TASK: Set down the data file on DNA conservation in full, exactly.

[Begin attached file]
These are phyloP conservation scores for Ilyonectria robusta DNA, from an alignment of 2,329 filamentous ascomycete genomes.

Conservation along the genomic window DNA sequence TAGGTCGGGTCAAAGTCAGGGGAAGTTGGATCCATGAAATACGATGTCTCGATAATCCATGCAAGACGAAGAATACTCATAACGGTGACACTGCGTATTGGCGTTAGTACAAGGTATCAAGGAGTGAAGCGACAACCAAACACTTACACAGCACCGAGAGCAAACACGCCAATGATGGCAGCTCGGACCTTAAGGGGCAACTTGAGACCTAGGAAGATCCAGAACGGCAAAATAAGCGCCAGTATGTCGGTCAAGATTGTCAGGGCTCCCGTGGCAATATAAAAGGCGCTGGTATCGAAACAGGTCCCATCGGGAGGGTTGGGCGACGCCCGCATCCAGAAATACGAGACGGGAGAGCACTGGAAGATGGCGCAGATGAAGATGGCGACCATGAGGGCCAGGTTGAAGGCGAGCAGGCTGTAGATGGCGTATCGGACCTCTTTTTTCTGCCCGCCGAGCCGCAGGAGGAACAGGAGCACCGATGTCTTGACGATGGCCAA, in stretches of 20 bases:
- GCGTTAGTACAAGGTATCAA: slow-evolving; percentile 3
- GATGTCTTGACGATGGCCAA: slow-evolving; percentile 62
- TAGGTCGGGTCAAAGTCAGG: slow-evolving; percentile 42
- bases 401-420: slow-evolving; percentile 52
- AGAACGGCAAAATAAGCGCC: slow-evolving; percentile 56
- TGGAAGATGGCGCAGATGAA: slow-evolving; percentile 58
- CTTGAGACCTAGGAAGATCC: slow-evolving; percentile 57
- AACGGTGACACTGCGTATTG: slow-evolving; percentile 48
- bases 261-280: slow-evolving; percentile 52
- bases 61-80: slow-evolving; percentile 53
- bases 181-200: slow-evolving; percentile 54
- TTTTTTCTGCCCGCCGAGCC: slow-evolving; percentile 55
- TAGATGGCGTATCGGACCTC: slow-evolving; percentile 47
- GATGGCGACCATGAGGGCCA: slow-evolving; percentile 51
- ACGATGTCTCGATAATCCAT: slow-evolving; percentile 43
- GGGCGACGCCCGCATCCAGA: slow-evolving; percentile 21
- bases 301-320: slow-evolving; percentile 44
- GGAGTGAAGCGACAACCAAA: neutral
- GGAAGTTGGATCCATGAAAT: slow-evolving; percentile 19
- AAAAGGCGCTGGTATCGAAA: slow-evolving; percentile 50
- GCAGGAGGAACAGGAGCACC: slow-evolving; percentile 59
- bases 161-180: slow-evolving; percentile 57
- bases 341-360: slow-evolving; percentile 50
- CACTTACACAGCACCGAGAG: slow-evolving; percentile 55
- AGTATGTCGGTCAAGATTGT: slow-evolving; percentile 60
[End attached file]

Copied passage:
These are phyloP conservation scores for Ilyonectria robusta DNA, from an alignment of 2,329 filamentous ascomycete genomes.

Conservation along the genomic window DNA sequence TAGGTCGGGTCAAAGTCAGGGGAAGTTGGATCCATGAAATACGATGTCTCGATAATCCATGCAAGACGAAGAATACTCATAACGGTGACACTGCGTATTGGCGTTAGTACAAGGTATCAAGGAGTGAAGCGACAACCAAACACTTACACAGCACCGAGAGCAAACACGCCAATGATGGCAGCTCGGACCTTAAGGGGCAACTTGAGACCTAGGAAGATCCAGAACGGCAAAATAAGCGCCAGTATGTCGGTCAAGATTGTCAGGGCTCCCGTGGCAATATAAAAGGCGCTGGTATCGAAACAGGTCCCATCGGGAGGGTTGGGCGACGCCCGCATCCAGAAATACGAGACGGGAGAGCACTGGAAGATGGCGCAGATGAAGATGGCGACCATGAGGGCCAGGTTGAAGGCGAGCAGGCTGTAGATGGCGTATCGGACCTCTTTTTTCTGCCCGCCGAGCCGCAGGAGGAACAGGAGCACCGATGTCTTGACGATGGCCAA, in stretches of 20 bases:
- GCGTTAGTACAAGGTATCAA: slow-evolving; percentile 3
- GATGTCTTGACGATGGCCAA: slow-evolving; percentile 62
- TAGGTCGGGTCAAAGTCAGG: slow-evolving; percentile 42
- bases 401-420: slow-evolving; percentile 52
- AGAACGGCAAAATAAGCGCC: slow-evolving; percentile 56
- TGGAAGATGGCGCAGATGAA: slow-evolving; percentile 58
- CTTGAGACCTAGGAAGATCC: slow-evolving; percentile 57
- AACGGTGACACTGCGTATTG: slow-evolving; percentile 48
- bases 261-280: slow-evolving; percentile 52
- bases 61-80: slow-evolving; percentile 53
- bases 181-200: slow-evolving; percentile 54
- TTTTTTCTGCCCGCCGAGCC: slow-evolving; percentile 55
- TAGATGGCGTATCGGACCTC: slow-evolving; percentile 47
- GATGGCGACCATGAGGGCCA: slow-evolving; percentile 51
- ACGATGTCTCGATAATCCAT: slow-evolving; percentile 43
- GGGCGACGCCCGCATCCAGA: slow-evolving; percentile 21
- bases 301-320: slow-evolving; percentile 44
- GGAGTGAAGCGACAACCAAA: neutral
- GGAAGTTGGATCCATGAAAT: slow-evolving; percentile 19
- AAAAGGCGCTGGTATCGAAA: slow-evolving; percentile 50
- GCAGGAGGAACAGGAGCACC: slow-evolving; percentile 59
- bases 161-180: slow-evolving; percentile 57
- bases 341-360: slow-evolving; percentile 50
- CACTTACACAGCACCGAGAG: slow-evolving; percentile 55
- AGTATGTCGGTCAAGATTGT: slow-evolving; percentile 60